• Operations: This part of the plan is closely related to the management team section. It looks at how the daily operations will be completed and includes each person’s tasks. You may want to include an organizational chart. This is also an ideal place to include goals and projections, quality-control and risk-management measures, and information on suppliers.

  • Financial analysis: While this is one of the most important components of any business plan, it's particularly important for businesses or startups looking for funding. If your business is already operating, provide as much financial data as possible for up to the past five years, including balance sheets and cash flow statements. Then, create a financial forecast that includes income projections and expenditures. It's important to show how and when your business will become profitable.

  • Implementation plan: Now that you've outlined the essential components of your plan, explain how you’ll combine them to launch or grow your business. Provide a timeline, but be realistic with your expectations. List key target dates and objectives.

Benefits of a good business plan

Knowing how to write a good business plan will pay off in many different ways. Even if you aren’t seeking funding, it serves as an internal guide to what you want to accomplish and how you're going to do it.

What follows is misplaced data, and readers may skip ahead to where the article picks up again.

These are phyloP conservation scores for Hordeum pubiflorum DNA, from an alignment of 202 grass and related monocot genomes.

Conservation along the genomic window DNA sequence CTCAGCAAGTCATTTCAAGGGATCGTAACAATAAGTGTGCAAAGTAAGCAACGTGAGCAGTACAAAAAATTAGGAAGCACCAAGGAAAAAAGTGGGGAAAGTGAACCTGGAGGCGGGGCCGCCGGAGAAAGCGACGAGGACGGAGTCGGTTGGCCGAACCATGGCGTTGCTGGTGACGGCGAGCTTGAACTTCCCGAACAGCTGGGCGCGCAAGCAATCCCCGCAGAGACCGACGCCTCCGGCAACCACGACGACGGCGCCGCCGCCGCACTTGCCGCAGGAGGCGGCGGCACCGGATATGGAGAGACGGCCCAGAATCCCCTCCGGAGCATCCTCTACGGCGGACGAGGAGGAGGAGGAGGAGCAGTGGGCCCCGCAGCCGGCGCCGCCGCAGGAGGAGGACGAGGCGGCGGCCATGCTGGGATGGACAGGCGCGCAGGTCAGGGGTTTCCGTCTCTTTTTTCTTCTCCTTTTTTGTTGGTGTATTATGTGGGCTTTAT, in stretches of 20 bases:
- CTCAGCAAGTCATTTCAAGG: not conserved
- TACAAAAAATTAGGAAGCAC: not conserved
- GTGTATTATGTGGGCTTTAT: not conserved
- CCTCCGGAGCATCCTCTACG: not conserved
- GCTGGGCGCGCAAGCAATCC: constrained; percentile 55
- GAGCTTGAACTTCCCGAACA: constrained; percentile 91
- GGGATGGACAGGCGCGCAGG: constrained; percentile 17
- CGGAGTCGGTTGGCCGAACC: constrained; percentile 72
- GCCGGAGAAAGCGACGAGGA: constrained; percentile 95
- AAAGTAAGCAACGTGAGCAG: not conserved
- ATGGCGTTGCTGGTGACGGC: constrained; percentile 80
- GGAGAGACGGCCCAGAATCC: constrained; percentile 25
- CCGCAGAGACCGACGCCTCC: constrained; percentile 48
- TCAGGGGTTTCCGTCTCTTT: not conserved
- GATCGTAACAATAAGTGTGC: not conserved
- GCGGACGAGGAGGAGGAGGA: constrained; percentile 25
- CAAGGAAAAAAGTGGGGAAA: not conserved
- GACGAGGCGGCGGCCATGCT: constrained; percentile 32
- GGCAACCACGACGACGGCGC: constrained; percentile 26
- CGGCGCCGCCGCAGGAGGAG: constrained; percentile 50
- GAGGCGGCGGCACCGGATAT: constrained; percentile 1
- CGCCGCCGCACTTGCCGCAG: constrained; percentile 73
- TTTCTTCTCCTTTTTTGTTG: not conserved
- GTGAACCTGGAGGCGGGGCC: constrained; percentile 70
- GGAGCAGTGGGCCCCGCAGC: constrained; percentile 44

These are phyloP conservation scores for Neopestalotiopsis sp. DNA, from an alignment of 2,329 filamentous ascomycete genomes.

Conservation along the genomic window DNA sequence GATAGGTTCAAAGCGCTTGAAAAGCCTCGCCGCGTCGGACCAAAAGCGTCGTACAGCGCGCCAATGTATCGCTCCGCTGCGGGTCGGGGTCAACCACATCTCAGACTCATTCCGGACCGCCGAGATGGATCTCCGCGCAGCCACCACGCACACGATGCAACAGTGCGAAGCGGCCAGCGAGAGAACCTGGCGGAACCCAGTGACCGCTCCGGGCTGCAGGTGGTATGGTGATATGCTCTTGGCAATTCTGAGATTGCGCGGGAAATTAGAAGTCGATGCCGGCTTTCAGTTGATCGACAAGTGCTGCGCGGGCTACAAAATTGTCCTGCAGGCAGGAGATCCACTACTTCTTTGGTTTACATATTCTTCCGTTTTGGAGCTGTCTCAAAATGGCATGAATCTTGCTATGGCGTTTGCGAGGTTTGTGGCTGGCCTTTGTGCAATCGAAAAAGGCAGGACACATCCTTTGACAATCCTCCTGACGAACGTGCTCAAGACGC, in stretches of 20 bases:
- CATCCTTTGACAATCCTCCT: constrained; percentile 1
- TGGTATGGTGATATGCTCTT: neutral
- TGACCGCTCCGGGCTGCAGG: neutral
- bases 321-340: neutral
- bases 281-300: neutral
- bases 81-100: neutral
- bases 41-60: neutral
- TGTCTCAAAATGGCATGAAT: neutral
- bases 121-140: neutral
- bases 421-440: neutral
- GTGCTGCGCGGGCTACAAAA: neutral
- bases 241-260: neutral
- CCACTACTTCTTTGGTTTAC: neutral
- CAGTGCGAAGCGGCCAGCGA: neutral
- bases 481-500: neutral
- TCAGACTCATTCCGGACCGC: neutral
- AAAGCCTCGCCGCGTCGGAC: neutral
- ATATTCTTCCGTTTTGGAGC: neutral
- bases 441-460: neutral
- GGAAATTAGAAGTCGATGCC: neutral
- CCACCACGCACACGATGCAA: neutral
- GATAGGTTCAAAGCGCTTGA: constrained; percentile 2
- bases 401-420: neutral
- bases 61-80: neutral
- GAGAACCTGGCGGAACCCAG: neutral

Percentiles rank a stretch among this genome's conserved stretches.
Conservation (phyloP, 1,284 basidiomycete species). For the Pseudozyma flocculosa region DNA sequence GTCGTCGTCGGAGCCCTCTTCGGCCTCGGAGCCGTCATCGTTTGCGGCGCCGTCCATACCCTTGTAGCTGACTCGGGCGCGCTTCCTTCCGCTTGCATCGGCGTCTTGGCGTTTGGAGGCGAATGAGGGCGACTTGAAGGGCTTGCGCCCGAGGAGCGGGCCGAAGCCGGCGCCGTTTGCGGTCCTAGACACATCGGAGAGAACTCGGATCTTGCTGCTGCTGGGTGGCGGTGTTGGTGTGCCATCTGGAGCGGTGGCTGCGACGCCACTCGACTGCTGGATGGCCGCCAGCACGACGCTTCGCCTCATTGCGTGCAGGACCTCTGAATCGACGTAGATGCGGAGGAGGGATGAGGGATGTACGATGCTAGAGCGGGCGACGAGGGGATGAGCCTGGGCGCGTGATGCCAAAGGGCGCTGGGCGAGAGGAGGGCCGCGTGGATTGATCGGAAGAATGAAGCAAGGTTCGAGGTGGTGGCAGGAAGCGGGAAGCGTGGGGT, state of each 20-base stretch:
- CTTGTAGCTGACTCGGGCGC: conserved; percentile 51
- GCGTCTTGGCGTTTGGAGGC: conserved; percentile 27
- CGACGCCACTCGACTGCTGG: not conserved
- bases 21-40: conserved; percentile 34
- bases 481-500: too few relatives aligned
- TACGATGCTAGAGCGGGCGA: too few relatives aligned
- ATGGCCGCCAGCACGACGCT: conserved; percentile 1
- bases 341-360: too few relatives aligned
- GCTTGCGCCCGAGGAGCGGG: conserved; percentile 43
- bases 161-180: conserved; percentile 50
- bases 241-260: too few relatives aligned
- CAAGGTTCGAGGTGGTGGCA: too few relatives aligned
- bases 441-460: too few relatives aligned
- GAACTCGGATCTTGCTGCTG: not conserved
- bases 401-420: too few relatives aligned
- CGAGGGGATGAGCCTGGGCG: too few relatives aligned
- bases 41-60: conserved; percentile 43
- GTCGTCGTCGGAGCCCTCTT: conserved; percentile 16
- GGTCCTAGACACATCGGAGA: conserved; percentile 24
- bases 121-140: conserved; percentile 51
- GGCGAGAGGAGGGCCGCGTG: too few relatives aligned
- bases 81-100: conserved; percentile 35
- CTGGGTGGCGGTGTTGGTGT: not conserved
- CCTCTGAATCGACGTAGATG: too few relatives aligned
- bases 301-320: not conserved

The more detailed the plan, the better understanding you'll have of what needs to be done, what can be eliminated and where you need to improve or gather more resources. As employees or other partners come aboard, it helps ensure that all workers share the same vision and that you're all following the same path.

Editing your business plan template

If you find yourself struggling with developing your plan or have difficulty with certain aspects, such as financial projections, look for free resources to help simplify the process. Your bank may offer an interactive template, or you can use the Business Plan Tool provided online by the Small Business Administration to help break it down.

When you've completed your business plan, review it several times, looking for any typographical or grammatical errors or for areas that aren't explained as thoroughly as they could be. Invite friends and family members to review it and offer constructive feedback. Remember, this plan represents your business to investors, employees and managers; ensure it reflects you and your planned organization.

Creating a good business plan can increase the likelihood not only of a successful launch but also of longer-range success. To help further secure your small business, learn more about Nationwide's small business insurance policies.

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Product, coverage, discounts, insurance terms, definitions, and other descriptions are intended for informational purposes only and do not in any way replace or modify the definitions and information contained in your individual insurance contracts, policies, and/or declaration pages from Nationwide-affiliated underwriting companies, which are controlling. Such products, coverages, terms, and discounts may vary by state and exclusions may apply.